Budget 2023: What are the key points?

On 15 March 2023, the Chancellor, Jeremy Hunt, delivered the Spring Budget in Parliament. Read this blog to learn more about the Budget’s key points and what they mean for you.

Income tax

Certain tax changes are set to come into effect from April 2024. Most notably, the Spring Budget confirms the changes to income tax previously announced in November’s Autumn Budget

For those living in England and Wales, these changes mean that:

  • the income tax personal allowance (ie the amount of income you can earn without paying income tax on it) remains frozen at £12,570 until 2028
  • the threshold for the higher rate of income tax (ie the amount you have to earn before being taxed at 40%) remains frozen at £50,271 until 2028
  • the threshold for the additional rate of income tax (ie amount you have to earn before being taxed at 45%) will be lowered from £150,000 to £125,0141

In practice, this means that tax burdens are increasing across the board. Due to the frozen tax thresholds, people will be pushed into higher tax brackets as their income rises (eg due to promotions or salary raises in line with inflation). 

For more information, read Income tax. Note that Scotland has different income tax rates. For more information, read Income tax in Scotland.

Corporation tax

Corporation tax (ie tax paid on the profits of companies and other organisations, like unincorporated associations, operating in the UK) is set to rise from April. The tax rate is set to rise from 19% to 25% for companies with more than £250,000 in profit per year.

However, a new scheme will be introduced which allows businesses to fully deduct money invested in IT equipment, plant, or machinery from their taxable profits. This is designed to ease some of the burden placed on companies by the hike in corporation tax.

For more information, read Corporation tax.

Research and development credit

Certain small and medium-sized enterprises (SMEs) will be able to benefit from an enhanced research and development (R&D) tax credit. A 27% tax credit will be available for qualifying loss-making ‘R&D intensive’ SMEs. These are SMEs that spend 40% of their total expenditure on qualifying research and development (eg advances in science and technology).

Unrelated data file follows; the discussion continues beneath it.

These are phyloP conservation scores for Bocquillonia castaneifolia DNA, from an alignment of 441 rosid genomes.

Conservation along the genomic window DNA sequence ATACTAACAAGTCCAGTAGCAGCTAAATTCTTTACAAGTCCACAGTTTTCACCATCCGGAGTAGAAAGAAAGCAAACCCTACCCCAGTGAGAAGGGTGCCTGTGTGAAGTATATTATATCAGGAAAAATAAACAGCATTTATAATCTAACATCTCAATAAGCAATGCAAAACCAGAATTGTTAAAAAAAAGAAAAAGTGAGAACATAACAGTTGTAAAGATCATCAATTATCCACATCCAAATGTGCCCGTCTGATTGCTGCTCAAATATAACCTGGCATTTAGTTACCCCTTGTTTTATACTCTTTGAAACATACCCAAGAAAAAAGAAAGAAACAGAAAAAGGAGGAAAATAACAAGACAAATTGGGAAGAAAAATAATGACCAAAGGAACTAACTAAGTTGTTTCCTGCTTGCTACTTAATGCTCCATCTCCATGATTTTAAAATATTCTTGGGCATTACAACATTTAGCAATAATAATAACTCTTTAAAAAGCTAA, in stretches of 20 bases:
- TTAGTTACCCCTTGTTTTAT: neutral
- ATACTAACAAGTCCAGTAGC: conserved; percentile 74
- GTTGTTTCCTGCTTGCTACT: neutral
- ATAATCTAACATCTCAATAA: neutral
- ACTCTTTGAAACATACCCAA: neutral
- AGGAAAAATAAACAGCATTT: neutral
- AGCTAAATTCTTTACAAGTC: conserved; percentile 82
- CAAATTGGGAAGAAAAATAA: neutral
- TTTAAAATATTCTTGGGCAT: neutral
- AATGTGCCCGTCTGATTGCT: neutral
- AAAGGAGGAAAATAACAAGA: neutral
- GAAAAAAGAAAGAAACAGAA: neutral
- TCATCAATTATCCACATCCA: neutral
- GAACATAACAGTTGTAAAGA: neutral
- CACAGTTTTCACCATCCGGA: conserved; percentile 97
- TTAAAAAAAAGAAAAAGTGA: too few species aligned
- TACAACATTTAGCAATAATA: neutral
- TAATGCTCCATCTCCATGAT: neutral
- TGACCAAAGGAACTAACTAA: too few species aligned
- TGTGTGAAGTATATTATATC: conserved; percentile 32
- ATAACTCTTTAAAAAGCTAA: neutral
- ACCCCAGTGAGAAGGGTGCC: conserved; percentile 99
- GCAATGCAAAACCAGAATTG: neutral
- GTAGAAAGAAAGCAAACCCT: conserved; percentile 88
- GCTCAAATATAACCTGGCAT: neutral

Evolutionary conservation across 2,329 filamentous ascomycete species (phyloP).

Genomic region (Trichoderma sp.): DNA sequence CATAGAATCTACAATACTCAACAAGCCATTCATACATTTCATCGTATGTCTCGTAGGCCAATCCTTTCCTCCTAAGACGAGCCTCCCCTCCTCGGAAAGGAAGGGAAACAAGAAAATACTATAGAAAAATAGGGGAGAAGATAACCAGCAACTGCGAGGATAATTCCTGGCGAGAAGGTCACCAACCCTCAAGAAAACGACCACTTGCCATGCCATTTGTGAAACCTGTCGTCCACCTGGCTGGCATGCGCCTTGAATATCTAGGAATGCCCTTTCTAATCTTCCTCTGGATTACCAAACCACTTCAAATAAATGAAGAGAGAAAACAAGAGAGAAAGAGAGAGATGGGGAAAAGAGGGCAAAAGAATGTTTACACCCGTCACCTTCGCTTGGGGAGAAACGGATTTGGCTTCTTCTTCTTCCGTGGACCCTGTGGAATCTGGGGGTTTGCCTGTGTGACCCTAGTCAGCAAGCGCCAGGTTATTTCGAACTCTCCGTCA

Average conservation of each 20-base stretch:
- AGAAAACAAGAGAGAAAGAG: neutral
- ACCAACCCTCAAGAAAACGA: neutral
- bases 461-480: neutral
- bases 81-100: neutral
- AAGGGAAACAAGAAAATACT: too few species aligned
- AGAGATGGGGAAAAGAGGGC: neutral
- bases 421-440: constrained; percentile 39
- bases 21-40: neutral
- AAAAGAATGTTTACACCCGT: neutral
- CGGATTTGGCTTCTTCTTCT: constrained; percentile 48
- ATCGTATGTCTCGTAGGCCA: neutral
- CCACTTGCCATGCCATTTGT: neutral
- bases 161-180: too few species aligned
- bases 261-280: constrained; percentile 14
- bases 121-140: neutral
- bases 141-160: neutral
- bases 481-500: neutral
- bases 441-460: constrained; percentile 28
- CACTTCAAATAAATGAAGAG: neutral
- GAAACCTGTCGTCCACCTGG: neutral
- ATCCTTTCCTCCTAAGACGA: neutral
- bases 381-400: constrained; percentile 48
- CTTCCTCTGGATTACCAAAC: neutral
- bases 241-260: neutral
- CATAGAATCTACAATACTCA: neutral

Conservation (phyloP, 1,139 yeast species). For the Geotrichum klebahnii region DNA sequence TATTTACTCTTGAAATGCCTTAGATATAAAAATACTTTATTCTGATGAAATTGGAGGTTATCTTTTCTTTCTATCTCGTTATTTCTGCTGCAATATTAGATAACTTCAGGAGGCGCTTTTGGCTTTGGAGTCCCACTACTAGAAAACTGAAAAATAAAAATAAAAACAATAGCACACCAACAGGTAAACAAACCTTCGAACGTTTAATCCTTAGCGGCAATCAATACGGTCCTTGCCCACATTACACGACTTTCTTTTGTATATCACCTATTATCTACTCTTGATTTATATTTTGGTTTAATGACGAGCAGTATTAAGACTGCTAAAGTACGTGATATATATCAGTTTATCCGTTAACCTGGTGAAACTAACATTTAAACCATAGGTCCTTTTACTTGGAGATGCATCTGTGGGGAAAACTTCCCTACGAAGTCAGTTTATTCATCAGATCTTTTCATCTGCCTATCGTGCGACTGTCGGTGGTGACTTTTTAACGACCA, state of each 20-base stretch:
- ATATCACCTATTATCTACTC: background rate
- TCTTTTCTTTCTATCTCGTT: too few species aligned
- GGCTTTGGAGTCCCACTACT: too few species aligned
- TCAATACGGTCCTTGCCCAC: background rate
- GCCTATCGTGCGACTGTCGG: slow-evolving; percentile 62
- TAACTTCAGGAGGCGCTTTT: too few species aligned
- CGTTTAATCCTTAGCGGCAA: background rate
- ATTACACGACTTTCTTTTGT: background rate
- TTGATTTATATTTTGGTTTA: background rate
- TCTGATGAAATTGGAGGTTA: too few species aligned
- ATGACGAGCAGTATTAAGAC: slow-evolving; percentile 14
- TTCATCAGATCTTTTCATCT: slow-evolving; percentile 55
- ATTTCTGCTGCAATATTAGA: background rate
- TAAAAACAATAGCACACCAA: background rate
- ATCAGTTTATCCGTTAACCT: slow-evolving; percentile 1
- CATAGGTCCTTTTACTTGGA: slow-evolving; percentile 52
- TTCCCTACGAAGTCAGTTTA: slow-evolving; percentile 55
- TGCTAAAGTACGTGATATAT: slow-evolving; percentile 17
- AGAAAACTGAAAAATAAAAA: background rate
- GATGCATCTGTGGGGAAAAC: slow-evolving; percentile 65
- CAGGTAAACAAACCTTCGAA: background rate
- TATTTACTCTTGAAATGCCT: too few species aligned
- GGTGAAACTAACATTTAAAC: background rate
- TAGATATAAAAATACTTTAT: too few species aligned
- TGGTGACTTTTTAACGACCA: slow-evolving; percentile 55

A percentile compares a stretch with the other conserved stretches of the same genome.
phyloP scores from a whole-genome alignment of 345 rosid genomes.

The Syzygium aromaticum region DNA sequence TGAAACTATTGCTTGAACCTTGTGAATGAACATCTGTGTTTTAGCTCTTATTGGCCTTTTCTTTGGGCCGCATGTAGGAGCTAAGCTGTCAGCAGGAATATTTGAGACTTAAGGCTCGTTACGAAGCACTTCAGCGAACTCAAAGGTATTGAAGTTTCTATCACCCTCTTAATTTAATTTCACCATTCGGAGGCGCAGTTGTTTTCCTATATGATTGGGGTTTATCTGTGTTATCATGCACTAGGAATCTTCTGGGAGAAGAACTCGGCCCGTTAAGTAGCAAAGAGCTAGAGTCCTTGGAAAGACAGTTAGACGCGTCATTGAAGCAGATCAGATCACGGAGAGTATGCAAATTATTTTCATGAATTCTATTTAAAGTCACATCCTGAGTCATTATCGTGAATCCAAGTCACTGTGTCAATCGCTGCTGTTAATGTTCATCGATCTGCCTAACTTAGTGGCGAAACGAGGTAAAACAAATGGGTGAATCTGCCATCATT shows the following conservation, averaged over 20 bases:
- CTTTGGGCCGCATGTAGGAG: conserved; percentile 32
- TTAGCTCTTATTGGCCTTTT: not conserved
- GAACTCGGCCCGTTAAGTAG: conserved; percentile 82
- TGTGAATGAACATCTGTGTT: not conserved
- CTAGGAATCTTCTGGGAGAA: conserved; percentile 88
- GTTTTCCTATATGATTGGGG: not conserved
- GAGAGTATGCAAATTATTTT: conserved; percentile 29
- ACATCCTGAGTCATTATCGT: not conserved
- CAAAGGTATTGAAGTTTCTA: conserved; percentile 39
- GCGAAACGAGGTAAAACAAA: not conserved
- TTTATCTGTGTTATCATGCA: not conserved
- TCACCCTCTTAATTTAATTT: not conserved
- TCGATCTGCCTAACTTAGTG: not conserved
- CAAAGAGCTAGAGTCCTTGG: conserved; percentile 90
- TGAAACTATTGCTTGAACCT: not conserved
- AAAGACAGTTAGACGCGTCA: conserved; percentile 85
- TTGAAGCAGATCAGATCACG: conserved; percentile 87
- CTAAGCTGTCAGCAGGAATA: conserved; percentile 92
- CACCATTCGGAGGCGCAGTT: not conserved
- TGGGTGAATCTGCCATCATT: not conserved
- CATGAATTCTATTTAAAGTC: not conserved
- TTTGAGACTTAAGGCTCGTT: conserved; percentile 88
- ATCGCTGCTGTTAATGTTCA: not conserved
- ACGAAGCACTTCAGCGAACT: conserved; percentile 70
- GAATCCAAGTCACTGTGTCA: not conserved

This means that SMEs (including startups) that spend at least 40% of their outgoings on qualifying research and development projects will be able to recoup £27 for every £100 spent.

For more information, read Research and development tax relief.

Energy bill support

The Energy Price Guarantee (EPG) which capped typical household energy bills at £2,500 a year has been extended until the end of June 2023. This doesn’t mean that all households will pay less than £2,500, only that a household using a typical amount of energy will not pay more than £2,500 a year for gas and electricity. It is hoped that by the end of June, energy prices will have dropped sufficiently to make the EPG redundant.

Importantly, the Energy Bills Support Scheme (EBBS), which provided customers with a discount of £400 over the winter months, has not been extended. This means that households will not receive £66 or £67 contributions to their energy bills from April.

Note that businesses and other non-domestic customers may still be eligible for assistance with their energy bills under the new Energy Bills Discount Scheme (EBDS), which is set to run from April 2023 to April 2024. For more information, see the Government’s guidance.

Childcare costs

The Spring Budget is extending help with childcare costs in England only.

Currently, working parents are entitled to 30 hours of free childcare per week (during term time) for their 3 and 4-year-old children. This is being extended to cover children between the ages of 9 months and 2 years.

However, due to the logistics of rolling out this process (eg the availability of nursery places), this extended support will be made available in increments. From April 2024, working parents will be eligible for 15 hours of free childcare for their 2-year-old children. From September, the same will be true for children over the age of 9 months. Parents will be entitled to the full 30 hours for all children over the age of 9 months from September 2025.

Similar support will be made available in Wales and Scotland.

For more information, read Help with childcare costs.


The Spring budget unveiled a new type of apprenticeship called a ‘returnership’, aimed at those over the age of 50. These returnerships are intended to boost the workforce, by enabling older people to return to work if they wish.

Returnership courses are expected to run alongside boot camps and sector-based work academies, to enable those over 50 to learn new skills in order to return to work.

More information on how exactly such returnerships will operate is expected in due course. For more information on apprenticeships in general, read Hiring an apprentice.


If you would like to learn more, read the Government’s update or the Spring Budget in full. If you have any questions, do not hesitate to Ask a lawyer.

Rebecca Neumann